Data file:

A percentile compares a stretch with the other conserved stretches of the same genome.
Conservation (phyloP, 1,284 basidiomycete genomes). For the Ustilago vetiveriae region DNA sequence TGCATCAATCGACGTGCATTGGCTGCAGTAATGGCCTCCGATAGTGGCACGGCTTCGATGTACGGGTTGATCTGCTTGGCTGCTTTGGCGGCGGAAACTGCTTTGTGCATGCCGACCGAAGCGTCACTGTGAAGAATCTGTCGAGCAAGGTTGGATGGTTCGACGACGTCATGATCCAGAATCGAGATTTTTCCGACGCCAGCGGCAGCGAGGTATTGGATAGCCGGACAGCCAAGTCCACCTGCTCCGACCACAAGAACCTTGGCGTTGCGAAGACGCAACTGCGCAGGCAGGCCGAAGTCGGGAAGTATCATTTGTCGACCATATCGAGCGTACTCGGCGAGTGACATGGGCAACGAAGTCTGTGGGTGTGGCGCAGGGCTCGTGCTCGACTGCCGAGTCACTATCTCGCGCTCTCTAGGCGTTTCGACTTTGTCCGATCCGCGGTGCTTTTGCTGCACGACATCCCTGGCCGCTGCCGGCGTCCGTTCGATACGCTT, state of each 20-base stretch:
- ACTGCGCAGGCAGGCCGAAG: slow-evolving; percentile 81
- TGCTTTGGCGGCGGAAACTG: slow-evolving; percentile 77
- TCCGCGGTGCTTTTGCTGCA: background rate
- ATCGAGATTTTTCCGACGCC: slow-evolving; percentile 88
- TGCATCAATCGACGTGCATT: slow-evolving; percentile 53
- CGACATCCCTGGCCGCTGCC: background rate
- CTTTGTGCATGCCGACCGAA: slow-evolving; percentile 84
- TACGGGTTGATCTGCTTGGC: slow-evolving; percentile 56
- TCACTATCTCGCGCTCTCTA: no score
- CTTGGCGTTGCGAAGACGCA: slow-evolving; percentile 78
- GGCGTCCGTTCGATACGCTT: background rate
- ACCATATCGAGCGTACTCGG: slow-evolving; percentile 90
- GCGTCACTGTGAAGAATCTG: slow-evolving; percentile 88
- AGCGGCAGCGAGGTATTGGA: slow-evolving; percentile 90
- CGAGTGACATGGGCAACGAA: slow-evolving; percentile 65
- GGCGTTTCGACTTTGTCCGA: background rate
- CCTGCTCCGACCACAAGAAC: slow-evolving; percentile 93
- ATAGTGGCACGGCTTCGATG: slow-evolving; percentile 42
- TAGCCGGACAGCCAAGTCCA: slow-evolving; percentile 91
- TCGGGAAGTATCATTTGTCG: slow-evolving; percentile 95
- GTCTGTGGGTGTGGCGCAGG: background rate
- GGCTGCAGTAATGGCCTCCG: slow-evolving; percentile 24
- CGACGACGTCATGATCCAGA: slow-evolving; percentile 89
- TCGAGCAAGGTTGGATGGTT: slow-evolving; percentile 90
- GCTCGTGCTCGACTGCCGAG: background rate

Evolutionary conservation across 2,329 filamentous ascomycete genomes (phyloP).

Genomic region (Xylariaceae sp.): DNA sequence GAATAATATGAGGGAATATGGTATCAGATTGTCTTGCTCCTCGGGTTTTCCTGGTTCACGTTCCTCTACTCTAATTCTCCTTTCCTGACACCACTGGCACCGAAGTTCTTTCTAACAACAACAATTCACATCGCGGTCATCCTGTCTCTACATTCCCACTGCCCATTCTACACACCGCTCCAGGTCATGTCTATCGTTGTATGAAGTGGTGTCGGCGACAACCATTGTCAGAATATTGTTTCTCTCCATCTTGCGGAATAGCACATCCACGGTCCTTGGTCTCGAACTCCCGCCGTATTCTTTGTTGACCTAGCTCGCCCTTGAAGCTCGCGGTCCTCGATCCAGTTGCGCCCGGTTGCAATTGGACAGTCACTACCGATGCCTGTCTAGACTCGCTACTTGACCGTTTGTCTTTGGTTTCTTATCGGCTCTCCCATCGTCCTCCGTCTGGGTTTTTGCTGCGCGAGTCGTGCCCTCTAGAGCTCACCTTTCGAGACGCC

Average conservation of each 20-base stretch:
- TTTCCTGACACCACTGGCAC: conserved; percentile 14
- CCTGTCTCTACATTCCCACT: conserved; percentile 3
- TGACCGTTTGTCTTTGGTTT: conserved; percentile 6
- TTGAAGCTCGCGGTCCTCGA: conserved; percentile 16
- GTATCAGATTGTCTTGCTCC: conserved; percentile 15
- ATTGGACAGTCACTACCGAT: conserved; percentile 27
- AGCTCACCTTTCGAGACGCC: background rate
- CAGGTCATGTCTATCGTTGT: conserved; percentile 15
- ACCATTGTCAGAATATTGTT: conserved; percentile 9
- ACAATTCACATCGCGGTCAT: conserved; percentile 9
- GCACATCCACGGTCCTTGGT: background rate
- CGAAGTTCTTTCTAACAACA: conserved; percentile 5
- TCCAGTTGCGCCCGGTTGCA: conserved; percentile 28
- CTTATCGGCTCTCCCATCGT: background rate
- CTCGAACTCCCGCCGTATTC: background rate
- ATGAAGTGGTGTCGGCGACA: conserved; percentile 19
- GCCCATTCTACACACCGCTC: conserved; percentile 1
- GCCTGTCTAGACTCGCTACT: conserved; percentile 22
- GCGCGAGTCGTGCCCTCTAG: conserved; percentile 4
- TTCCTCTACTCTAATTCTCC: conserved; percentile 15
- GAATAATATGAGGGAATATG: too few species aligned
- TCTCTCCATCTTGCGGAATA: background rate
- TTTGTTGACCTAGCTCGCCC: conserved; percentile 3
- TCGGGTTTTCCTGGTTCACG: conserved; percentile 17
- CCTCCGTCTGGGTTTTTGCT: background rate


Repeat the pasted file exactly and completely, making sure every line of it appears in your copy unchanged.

A percentile compares a stretch with the other conserved stretches of the same genome.
Conservation (phyloP, 1,284 basidiomycete genomes). For the Ustilago vetiveriae region DNA sequence TGCATCAATCGACGTGCATTGGCTGCAGTAATGGCCTCCGATAGTGGCACGGCTTCGATGTACGGGTTGATCTGCTTGGCTGCTTTGGCGGCGGAAACTGCTTTGTGCATGCCGACCGAAGCGTCACTGTGAAGAATCTGTCGAGCAAGGTTGGATGGTTCGACGACGTCATGATCCAGAATCGAGATTTTTCCGACGCCAGCGGCAGCGAGGTATTGGATAGCCGGACAGCCAAGTCCACCTGCTCCGACCACAAGAACCTTGGCGTTGCGAAGACGCAACTGCGCAGGCAGGCCGAAGTCGGGAAGTATCATTTGTCGACCATATCGAGCGTACTCGGCGAGTGACATGGGCAACGAAGTCTGTGGGTGTGGCGCAGGGCTCGTGCTCGACTGCCGAGTCACTATCTCGCGCTCTCTAGGCGTTTCGACTTTGTCCGATCCGCGGTGCTTTTGCTGCACGACATCCCTGGCCGCTGCCGGCGTCCGTTCGATACGCTT, state of each 20-base stretch:
- ACTGCGCAGGCAGGCCGAAG: slow-evolving; percentile 81
- TGCTTTGGCGGCGGAAACTG: slow-evolving; percentile 77
- TCCGCGGTGCTTTTGCTGCA: background rate
- ATCGAGATTTTTCCGACGCC: slow-evolving; percentile 88
- TGCATCAATCGACGTGCATT: slow-evolving; percentile 53
- CGACATCCCTGGCCGCTGCC: background rate
- CTTTGTGCATGCCGACCGAA: slow-evolving; percentile 84
- TACGGGTTGATCTGCTTGGC: slow-evolving; percentile 56
- TCACTATCTCGCGCTCTCTA: no score
- CTTGGCGTTGCGAAGACGCA: slow-evolving; percentile 78
- GGCGTCCGTTCGATACGCTT: background rate
- ACCATATCGAGCGTACTCGG: slow-evolving; percentile 90
- GCGTCACTGTGAAGAATCTG: slow-evolving; percentile 88
- AGCGGCAGCGAGGTATTGGA: slow-evolving; percentile 90
- CGAGTGACATGGGCAACGAA: slow-evolving; percentile 65
- GGCGTTTCGACTTTGTCCGA: background rate
- CCTGCTCCGACCACAAGAAC: slow-evolving; percentile 93
- ATAGTGGCACGGCTTCGATG: slow-evolving; percentile 42
- TAGCCGGACAGCCAAGTCCA: slow-evolving; percentile 91
- TCGGGAAGTATCATTTGTCG: slow-evolving; percentile 95
- GTCTGTGGGTGTGGCGCAGG: background rate
- GGCTGCAGTAATGGCCTCCG: slow-evolving; percentile 24
- CGACGACGTCATGATCCAGA: slow-evolving; percentile 89
- TCGAGCAAGGTTGGATGGTT: slow-evolving; percentile 90
- GCTCGTGCTCGACTGCCGAG: background rate

Evolutionary conservation across 2,329 filamentous ascomycete genomes (phyloP).

Genomic region (Xylariaceae sp.): DNA sequence GAATAATATGAGGGAATATGGTATCAGATTGTCTTGCTCCTCGGGTTTTCCTGGTTCACGTTCCTCTACTCTAATTCTCCTTTCCTGACACCACTGGCACCGAAGTTCTTTCTAACAACAACAATTCACATCGCGGTCATCCTGTCTCTACATTCCCACTGCCCATTCTACACACCGCTCCAGGTCATGTCTATCGTTGTATGAAGTGGTGTCGGCGACAACCATTGTCAGAATATTGTTTCTCTCCATCTTGCGGAATAGCACATCCACGGTCCTTGGTCTCGAACTCCCGCCGTATTCTTTGTTGACCTAGCTCGCCCTTGAAGCTCGCGGTCCTCGATCCAGTTGCGCCCGGTTGCAATTGGACAGTCACTACCGATGCCTGTCTAGACTCGCTACTTGACCGTTTGTCTTTGGTTTCTTATCGGCTCTCCCATCGTCCTCCGTCTGGGTTTTTGCTGCGCGAGTCGTGCCCTCTAGAGCTCACCTTTCGAGACGCC

Average conservation of each 20-base stretch:
- TTTCCTGACACCACTGGCAC: conserved; percentile 14
- CCTGTCTCTACATTCCCACT: conserved; percentile 3
- TGACCGTTTGTCTTTGGTTT: conserved; percentile 6
- TTGAAGCTCGCGGTCCTCGA: conserved; percentile 16
- GTATCAGATTGTCTTGCTCC: conserved; percentile 15
- ATTGGACAGTCACTACCGAT: conserved; percentile 27
- AGCTCACCTTTCGAGACGCC: background rate
- CAGGTCATGTCTATCGTTGT: conserved; percentile 15
- ACCATTGTCAGAATATTGTT: conserved; percentile 9
- ACAATTCACATCGCGGTCAT: conserved; percentile 9
- GCACATCCACGGTCCTTGGT: background rate
- CGAAGTTCTTTCTAACAACA: conserved; percentile 5
- TCCAGTTGCGCCCGGTTGCA: conserved; percentile 28
- CTTATCGGCTCTCCCATCGT: background rate
- CTCGAACTCCCGCCGTATTC: background rate
- ATGAAGTGGTGTCGGCGACA: conserved; percentile 19
- GCCCATTCTACACACCGCTC: conserved; percentile 1
- GCCTGTCTAGACTCGCTACT: conserved; percentile 22
- GCGCGAGTCGTGCCCTCTAG: conserved; percentile 4
- TTCCTCTACTCTAATTCTCC: conserved; percentile 15
- GAATAATATGAGGGAATATG: too few species aligned
- TCTCTCCATCTTGCGGAATA: background rate
- TTTGTTGACCTAGCTCGCCC: conserved; percentile 3
- TCGGGTTTTCCTGGTTCACG: conserved; percentile 17
- CCTCCGTCTGGGTTTTTGCT: background rate